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more on gcore

October 13, 2004

Trawling through b.s.c I noticed Fintan Ryan talking about gcore(1), and I realized that I hadn’t sufficently promoted this cool utility. As part of my work adding variable core file content, I rewote gcore from scratch (it used to be a real pile) to add a few new features and to make it use libproc (i.e. make it slightly less of a pile).

You use gcore to take a core dump of a live running process without actually causing the process to crash. It’s not completely uninvasive because gcore stops the process you’re taking the core of to ensure a consistent snapshot, but unless the process is huge or it’s really cranky about timing the perturbation isn’t noticeable. There are a lot of places where taking a snapshot with gcore is plenty useful. Let’s say a process is behaving strangely, but you can’t attach a debugger because you don’t want to take down the service, or you want to have a core file to send to someone who can debug it when you yourself can’t — gcore is perfect. I use to it to take cores of mozilla when it’s chugging away on the processor, but not making any visible progress.

I mentioned that big processes can take a while to gcore — not surprising because we have to dump that whole image out to disk. One of the cool uses of variable core file content is the ability to take faster core dumps by only dumping the sections you care about. Let’s say there’s some big ISM segment or a big shared memory segment: exclude it and gcore will go faster:

hedge /home/ahl -> gcore -c default-ism 256755
gcore: core.256755 dumped

Pretty handy, but the coolest I’ve been making of gcore lately is by mixing it with DTrace and the new(ish) system() action. This script snapshots my process once every ten seconds and names the files according to the time they were produced:

# cat gcore.d
#pragma D option destructive
#pragma D option quiet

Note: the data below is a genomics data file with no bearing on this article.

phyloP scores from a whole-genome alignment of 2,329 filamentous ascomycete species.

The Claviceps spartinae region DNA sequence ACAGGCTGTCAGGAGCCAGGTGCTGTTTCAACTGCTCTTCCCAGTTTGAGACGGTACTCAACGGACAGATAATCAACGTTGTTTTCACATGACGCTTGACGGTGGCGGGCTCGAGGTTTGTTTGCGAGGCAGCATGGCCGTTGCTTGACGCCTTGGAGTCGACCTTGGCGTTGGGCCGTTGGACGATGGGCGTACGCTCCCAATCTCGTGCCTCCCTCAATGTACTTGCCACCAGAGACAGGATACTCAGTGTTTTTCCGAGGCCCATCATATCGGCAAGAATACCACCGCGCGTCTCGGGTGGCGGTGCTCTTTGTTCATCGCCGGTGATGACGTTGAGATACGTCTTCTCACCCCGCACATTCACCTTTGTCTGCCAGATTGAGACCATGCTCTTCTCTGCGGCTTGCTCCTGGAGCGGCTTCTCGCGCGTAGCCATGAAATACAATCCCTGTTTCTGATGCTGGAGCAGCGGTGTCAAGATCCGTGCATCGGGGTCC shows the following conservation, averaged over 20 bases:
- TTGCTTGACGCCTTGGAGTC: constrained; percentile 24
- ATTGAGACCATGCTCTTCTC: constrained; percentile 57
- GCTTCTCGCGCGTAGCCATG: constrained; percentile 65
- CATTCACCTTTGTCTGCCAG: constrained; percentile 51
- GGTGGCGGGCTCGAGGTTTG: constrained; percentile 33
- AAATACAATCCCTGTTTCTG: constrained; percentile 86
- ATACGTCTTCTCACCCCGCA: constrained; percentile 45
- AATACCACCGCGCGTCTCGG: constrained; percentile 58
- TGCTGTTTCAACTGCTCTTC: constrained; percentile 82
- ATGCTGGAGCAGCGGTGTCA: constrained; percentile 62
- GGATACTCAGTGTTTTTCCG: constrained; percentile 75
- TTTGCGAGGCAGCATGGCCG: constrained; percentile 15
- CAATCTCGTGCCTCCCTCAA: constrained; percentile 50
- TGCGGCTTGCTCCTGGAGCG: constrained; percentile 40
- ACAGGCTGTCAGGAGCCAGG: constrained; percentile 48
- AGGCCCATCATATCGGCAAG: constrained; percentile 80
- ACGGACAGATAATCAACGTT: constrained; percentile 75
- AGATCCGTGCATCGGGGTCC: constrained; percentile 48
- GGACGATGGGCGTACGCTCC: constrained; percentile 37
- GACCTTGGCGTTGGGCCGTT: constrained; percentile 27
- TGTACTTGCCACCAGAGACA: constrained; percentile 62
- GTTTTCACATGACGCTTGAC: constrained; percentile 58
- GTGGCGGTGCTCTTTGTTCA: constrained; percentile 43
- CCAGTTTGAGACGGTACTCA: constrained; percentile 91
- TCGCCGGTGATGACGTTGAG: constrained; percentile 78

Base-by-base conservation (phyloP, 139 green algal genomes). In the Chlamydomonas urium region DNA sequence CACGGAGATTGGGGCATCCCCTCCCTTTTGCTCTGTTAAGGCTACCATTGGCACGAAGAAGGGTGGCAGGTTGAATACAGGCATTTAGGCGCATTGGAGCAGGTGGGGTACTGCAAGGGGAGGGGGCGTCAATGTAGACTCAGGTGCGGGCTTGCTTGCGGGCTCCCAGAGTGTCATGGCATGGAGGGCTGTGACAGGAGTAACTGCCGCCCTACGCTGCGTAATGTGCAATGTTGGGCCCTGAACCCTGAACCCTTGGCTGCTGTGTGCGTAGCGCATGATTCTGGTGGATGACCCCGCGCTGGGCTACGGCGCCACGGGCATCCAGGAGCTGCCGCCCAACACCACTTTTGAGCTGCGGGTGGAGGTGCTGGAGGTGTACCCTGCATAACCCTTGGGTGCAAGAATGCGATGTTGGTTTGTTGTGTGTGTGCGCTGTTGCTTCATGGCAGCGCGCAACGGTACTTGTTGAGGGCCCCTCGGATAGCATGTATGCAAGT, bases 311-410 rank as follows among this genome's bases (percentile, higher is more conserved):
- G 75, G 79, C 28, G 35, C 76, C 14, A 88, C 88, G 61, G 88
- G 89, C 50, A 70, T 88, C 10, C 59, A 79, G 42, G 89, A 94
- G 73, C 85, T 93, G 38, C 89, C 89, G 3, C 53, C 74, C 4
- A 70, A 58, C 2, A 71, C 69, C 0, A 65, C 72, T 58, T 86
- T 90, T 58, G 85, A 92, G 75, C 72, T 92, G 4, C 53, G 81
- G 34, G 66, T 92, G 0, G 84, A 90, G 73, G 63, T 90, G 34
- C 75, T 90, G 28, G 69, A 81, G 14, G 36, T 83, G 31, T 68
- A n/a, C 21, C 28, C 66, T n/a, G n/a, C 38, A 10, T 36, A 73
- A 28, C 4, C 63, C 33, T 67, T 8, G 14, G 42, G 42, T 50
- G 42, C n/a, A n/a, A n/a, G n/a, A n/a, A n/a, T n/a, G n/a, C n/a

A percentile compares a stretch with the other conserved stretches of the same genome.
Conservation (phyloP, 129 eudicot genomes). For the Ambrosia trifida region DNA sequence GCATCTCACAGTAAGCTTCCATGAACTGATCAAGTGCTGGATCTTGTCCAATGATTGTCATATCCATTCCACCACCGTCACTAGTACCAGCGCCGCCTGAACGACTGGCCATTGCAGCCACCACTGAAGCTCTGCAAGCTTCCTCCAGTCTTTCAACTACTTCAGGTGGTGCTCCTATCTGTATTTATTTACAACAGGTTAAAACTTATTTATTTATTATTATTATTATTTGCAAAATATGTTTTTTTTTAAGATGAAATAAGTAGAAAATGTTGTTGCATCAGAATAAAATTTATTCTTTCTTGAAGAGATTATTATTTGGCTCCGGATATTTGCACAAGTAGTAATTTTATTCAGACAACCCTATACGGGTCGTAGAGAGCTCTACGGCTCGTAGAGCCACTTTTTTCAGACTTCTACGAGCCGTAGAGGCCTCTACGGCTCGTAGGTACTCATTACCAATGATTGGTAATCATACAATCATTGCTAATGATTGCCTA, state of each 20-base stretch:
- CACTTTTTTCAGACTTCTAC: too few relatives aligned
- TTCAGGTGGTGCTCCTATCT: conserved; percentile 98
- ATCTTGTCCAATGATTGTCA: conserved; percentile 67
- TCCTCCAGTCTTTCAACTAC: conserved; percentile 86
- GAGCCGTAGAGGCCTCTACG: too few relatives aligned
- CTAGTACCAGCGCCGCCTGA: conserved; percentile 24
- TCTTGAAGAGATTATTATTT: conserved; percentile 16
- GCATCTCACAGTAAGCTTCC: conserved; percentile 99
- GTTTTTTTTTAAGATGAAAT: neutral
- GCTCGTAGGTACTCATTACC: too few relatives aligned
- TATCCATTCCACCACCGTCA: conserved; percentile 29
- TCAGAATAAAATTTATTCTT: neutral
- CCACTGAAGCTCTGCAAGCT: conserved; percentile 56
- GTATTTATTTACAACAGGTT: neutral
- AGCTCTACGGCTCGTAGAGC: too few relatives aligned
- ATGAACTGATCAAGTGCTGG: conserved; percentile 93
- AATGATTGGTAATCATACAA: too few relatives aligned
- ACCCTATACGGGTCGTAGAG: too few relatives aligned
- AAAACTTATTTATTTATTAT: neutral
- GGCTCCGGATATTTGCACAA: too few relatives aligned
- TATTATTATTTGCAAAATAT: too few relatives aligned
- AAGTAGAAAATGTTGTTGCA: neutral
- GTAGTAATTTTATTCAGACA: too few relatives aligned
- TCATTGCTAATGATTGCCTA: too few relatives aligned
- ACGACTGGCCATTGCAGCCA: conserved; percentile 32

doit = 1;
/doit && pid == $1/
system("gcore -o core.%%t %d", pid);
system("prun %d", pid);
doit = 0;
# dtrace -s gcore.d  256755
gcore: core.1097724567.256755 dumped
gcore: core.1097724577.256755 dumped
gcore: core.1097724600.256755 dumped

WARNING! When you specify destructive in DTrace, it means destructive. The system() and stop() actions can be absolutely brutal (I’ve rendered at least one machine unusable my indelicate use of that Ramirez-Ortiz-ian one-two combo. That said, if you screw something up, you can break into the debugger and set dtrace_destructive_disallow to 1.

OK, so be careful, but that script can give you some pretty neat results. Maybe you have some application that seems to be taking a turn for the worse around 2 a.m. — put together a DTrace script that detects the problem and use gcore to take a snapshot so you can figure out what was going on when to get to the office in the morning. Take a couple of snapshots to see how things are changing. You do like debugging from core dumps, right?

6 Responses

  1. Dtrace not needed really 🙂
    if [ -z $N ] || [ -z $PID ]; then
    echo “usage: $0 (interval) (pid)”
    exit 0;
    EPOCH=`truss -t time date 2>&1 | awk ‘/^time/ {print $3; exit}’`
    while [ $n -gt 0 ];
    /usr/bin/pstop $pid
    /usr/bin/gcore -o core.$EPOCH $pid
    /usr/bin/prun $pid
    let n=$n-1

  2. Rodrick,
    True, that we don’t need DTrace — this was an example of how you can mix DTrace and gcore. The idea is that you can grab a core when you see any series of events. One other thing to note is that the %t format character can be used with the -o option to gcore(1) — while your use of truss(1) is exciting, there’s a simpler way.

  3. Yes good point Adam now I think about it this will be very good for situations where you could have a probe in dtrace trigger an event that could call gcore to further trouble shoot an issue with mdb 🙂
    Very cool in deed.
    One thing
    #pragma D option destructive scares me lol 🙂

  4. Rodrick,
    I basically think you can’t be too afraid of destructive actions. Consider the following D script:


    Ouch… and it’s real tough to recover from a system where every process is stopped…
    Destructive actions are <em>incredibly</em> useful, but wield them with care.

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